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7.5 cm KwK Firing Tables

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Like all firing tables in this series, this one comes with a brief general instruction on fighting tanks.



"Principles for firing at difficult to fight vehicles
  1. Keep calm and cool, let the tank approach to a distance from where you can strike at its weak points well.
  2. Strike the enemy tank from hidden positions and unexpected directions. On open terrain fire at enemy tanks "around the corner" of your own tanks, offering the greatest protection.
  3. Combine good aim and rapid fire.
  4. Carefully observe the result of your shots. Not every hit will immediately take out the target. Believe in the power of your weapon!
  5. Aim to pick the most favourable angle of the shell hitting your target. The greatest result is firing directly at the front or side, the least effective result is firing at 45 degrees. When firing at round or conical turrets aim for the middle.
  6. Choose the proper type of munitions according to these firing tables. Fire chiefly HEAT (Hl) ammunition as it has greater penetration power than ordinary armour piercing shells. HE shells with the fuse set to "o V" can damage or destroy a tank if fired at the observation ports, gun mantlet, optics, or running gear. A successful hit at the rear can ignite the engine cooling system.
Types of ammunition:
  • Pz: 75 mm armour piercing shell for the tank gun
  • Hl: 75 mm 38 Hl/A or Hl/B HEAT shell
  • Sp: newly introduced HE shell
Effectiveness:
  • Solid: destruction
  • Shaded: damage
  • White: none
Areas that can be successfully fired upon are linked with arrows to the type of shell. Data in meters shows the maximum distance that the tank can be defeated at. For HEAT (Hl) shells distance is not given because this shell can penetrate the shaded armour at up to 1500 meters. The effective range can be reduced depending on the target's size, visibility, and enemy actions.

For detailed data regarding various types of ammunition, refer to manual 469/3b."


The "T-34A" (a March-August 1941 production T-34 is depicted) can be penetrated with HEAT shells from the front by hitting the vertical portion of the turret, gun mantlet, machine gun mount, or driver's hatch. The tracks can also be knocked off with HE.

From the side the turret and hull are vulnerable to HEAT, and firing at the road wheels and track with HE is still effective. An armour piercing shell can penetrate if it gets past the wheels and hits the lower hull. From the rear, the back of the turret or the hull are vulnerable to HEAT.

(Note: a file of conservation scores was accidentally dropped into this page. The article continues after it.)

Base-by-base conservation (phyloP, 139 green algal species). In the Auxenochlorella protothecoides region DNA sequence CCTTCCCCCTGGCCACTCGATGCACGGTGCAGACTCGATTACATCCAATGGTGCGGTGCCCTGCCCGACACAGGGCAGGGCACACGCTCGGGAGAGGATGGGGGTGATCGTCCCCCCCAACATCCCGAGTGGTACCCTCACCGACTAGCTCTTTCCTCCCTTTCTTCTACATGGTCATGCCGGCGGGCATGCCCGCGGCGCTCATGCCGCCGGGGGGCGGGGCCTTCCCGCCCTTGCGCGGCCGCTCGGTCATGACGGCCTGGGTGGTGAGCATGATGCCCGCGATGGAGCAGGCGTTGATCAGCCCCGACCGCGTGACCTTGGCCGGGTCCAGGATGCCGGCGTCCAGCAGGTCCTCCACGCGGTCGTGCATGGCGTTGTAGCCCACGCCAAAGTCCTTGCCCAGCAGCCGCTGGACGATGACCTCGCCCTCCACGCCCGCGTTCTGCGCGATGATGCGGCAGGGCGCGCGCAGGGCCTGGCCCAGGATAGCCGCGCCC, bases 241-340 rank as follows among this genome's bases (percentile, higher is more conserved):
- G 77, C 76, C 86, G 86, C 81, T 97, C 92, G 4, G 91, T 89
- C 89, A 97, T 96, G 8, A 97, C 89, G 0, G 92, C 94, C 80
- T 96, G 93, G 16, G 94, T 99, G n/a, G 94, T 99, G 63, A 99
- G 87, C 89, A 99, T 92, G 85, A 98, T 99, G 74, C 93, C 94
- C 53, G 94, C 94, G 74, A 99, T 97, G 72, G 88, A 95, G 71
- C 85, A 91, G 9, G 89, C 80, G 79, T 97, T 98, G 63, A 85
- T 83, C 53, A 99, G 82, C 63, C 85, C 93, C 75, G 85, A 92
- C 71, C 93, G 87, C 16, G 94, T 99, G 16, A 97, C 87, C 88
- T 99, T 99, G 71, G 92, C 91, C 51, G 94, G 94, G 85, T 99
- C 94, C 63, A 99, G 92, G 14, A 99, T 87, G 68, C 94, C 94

Live fire trials showed that this table is very optimistic: in practice only the vertical lower side can be penetrated by a German 75 mm HEAT shell. 



A "T-34B (strengthened)" is vulnerable from all the same ranges.


The HEAT shell has greater difficulty penetrating the front of a "KV-1A" (the picture depicts a 1940 production tank), and can only do so if it hits the gun mantlet, driver's observation port, or the machine gun mount. Fire at the tracks is no longer effective.

From the side, the tank can be penetrated by HEAT, but not AP. HE can destroy the tracks and road wheels. The back of the turret as well as the upper rear are vulnerable to HEAT as well. HE can damage the engine if it hits the coolant slot in the back.


The KV-2 offers comparable protection to the KV-1, except it is also possible to penetrate the vertical front turret armour underneath the gun.


A "KV-1C" (the image depicts a KV tank produced post-August 1941) is nearly invulnerable to HEAT. Only weak points from the front stand a chance of being penetrated, as well as the machine gun port and vent in the rear.


Onto the Lend Lease tanks, and the Matilda is up first. It offers comparable protection to the KV-1, but with more weak points in the front. The spaced armour does a good job at keeping HEAT out, but the commander's cupola presents an extra target. Similarly, hitting the air intakes will cause trouble.


Without spaced armour, the Valentine is an easier target. HEAT can penetrate the vertical armour in the front, the side of the turret and the lower hull, and the vertical rear armour. The sloped transmission compartment cover is also vulnerable. A note says that this data is based on calculations.


The Churchill's plethora of vertical plates make it an easy target for HEAT from any side. The upper front armour is invulnerable, but there are still weak points that can be penetrated. The note at the bottom says that this data applies for Churchill I and Churchill II tanks as well.


Now onto the Americans. The Medium Tank M3 is first. It is vulnerable from the front even to AP, but only at 100 meters. The front of the turret as well as highly sloped parts of the transmission cover cannot be penetrated.

From the side, it is very vulnerable, even to AP rounds. The side of the hull can be penetrated at 400 meters, and the rear can be penetrated at 300-400 meters. A note says that the data is calculated.


Only the vertical part of the transmission cover is vulnerable on the Sherman, but the machine gun mounts, ventilation fan cover, and DV slots offer weaknesses. From the side, the tank is more vulnerable than the T-34, vulnerable to AP from 300 meters. From 400 meters AP can penetrate the rear armour. Like with the Lee, the data for the Sherman is calculated.


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